In her twenties, journalist Sarah Macdonald backpacked around India and came away with a lasting impression of heat, pollution and poverty. So when an airport beggar read her palm and told her she would return to India—and for love—she screamed, “Never!” and gave the country, and him, the finger. But eleven years later, the prophecy comes true. When the love of Sarah’s life is posted to India, she quits her dream job to move to the most polluted city on earth, New Delhi. For Sarah this seems like the ultimate sacrifice for love, and it almost kills her, literally. Just settled, she falls dangerously ill with double pneumonia, an experience that compels her to face some serious questions about her own fragile mortality and inner spiritual void. “I must find peace in the only place possible in India,” she concludes. “Within.” Thus begins her journey of discovery through India in search of the meaning of life and death. Holy Cow is Macdonald’s often hilarious chronicle of her adventures in a land of chaos and contradiction, of encounters with Hinduism, Islam and Jainism, Sufis, Sikhs, Parsis and Christians and a kaleidoscope of yogis, swamis and Bollywood stars. From spiritual retreats and crumbling nirvanas to war zones and New Delhi nightclubs, it is a journey that only a woman on a mission to save her soul, her love life—and her sanity—can survive.
A rollicking, globe-trotting adventure with a twist: a four-legged heroine you won't soon forget Elsie Bovary is a cow, and a pretty happy one at that—her long, lazy days are spent eating, napping, and chatting with her best friend, Mallory. One night, Elsie and Mallory sneak out of their pasture; but while Mallory is interested in flirting with the neighboring bulls, Elsie finds herself drawn to the farmhouse. Through the window, she sees the farmer's family gathered around a bright Box God—and what the Box God reveals about something called an "industrial meat farm" shakes Elsie's understanding of her world to its core. There's only one solution: escape to a better, safer world. And so a motley crew is formed: Elsie; Jerry—excuse me, Shalom—a cranky, Torah-reading pig who's recently converted to Judaism; and Tom, a suave (in his own mind, at least) turkey who can't fly, but who can work an iPhone with his beak. Toting stolen...
De dónde vienen los bebés, papá? Papá se puso rojo. No esperaba eso. "Bueno -dijo", este..., sí, bueno... vienen de..., de..., " este..., es así, sabes Chris?, bueno, vienen del huerto de coles. Sí, vienen del huerto de coles." Mamá le lanzó una mirada rara. No le gustaba que papá no le dijera la verdad a Chris. Todos sabíamos que aquello no era cierto, menos Chris. El parecía muy interesado. "Cómo llegan ahí?" preguntó. "Crecen en las coles. Sí, crecen en las coles durante la noche", dijo papá con voz débil.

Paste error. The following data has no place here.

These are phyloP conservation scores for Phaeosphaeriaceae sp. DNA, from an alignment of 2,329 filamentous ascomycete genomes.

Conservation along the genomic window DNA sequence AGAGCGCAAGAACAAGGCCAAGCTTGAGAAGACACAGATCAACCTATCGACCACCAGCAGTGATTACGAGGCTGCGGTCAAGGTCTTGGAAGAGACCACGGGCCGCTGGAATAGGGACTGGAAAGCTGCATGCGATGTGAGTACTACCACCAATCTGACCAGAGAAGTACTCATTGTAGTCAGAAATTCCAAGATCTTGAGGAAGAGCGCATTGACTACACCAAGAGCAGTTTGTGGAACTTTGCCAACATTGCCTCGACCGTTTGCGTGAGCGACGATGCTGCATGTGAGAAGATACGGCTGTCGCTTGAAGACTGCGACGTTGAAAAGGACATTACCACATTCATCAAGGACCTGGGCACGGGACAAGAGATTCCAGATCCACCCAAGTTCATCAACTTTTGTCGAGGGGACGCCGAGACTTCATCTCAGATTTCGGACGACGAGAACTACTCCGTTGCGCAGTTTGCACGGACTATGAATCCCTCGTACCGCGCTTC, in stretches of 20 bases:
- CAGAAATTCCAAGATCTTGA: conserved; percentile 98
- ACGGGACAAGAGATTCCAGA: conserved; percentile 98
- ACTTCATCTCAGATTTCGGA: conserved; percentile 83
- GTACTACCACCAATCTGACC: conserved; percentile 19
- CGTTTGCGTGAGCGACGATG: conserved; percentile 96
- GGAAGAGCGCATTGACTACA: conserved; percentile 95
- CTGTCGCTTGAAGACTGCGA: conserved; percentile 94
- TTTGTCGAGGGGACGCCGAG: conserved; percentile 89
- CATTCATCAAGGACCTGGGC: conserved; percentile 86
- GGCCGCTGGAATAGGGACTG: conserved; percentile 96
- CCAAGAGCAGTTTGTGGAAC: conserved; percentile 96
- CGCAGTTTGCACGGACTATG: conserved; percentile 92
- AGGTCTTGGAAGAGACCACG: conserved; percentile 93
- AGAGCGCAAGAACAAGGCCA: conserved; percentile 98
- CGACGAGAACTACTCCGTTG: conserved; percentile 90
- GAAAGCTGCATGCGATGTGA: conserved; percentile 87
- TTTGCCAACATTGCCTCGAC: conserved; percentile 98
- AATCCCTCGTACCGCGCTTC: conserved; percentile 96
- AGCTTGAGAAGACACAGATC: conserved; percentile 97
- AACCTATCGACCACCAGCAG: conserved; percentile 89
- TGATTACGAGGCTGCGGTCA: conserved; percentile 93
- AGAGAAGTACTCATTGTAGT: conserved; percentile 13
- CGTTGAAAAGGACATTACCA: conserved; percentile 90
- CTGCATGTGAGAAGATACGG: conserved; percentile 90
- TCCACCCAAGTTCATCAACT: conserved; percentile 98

India is among the most difficult—and most rewarding—of places to travel. Some have said India stands for "I’ll Never Do It Again." Many more are drawn back time after time because India is the best show on earth, the best bazaar of human experiences that can be visited in a lifetime. India dissolves ideas about what it means to be alive, and its people give new meaning to compassion, perseverance, ingenuity, and friendship. India—monsoon and marigold, dung and dust, colors and corpses, smoke and ash, snow and endless myth—is a cruel, unrelenting place of ineffable sweetness. Much like life itself. Journey to the Kumbh Mela in Allahabad, the world’s biggest party, with David Yeadon and take "A Bath for Fifteen Million People"; greet the monsoon with Alexancer Frater where the Indian and Pacific Oceans meet; track the endangered Indian One-Horned Rhinoceros through the jungles of Assam with Larry Habegger; encounter the anguish of the caste system with Steve Coll; discover the eternal power of the "monument of love," the Taj Mahal, with Jonah Blank; and much more.
Now in its second edition and with new chapters covering such texts as Elizabeth Gilbert's Eat, Pray, Love and 'yummy mummy' novels such as Allison Pearson's I Don't Know How She Does It, this is a wide-ranging survey of popular women's fiction from 1945 to the present. Examining key trends in popular writing for women in each decade, Women's Fiction offers case study readings of major British and American writers. Through these readings, the book explores how popular texts often neglected by feminist literary criticism have charted the shifting demands, aspirations and expectations of women in the 20th and 21st centuries.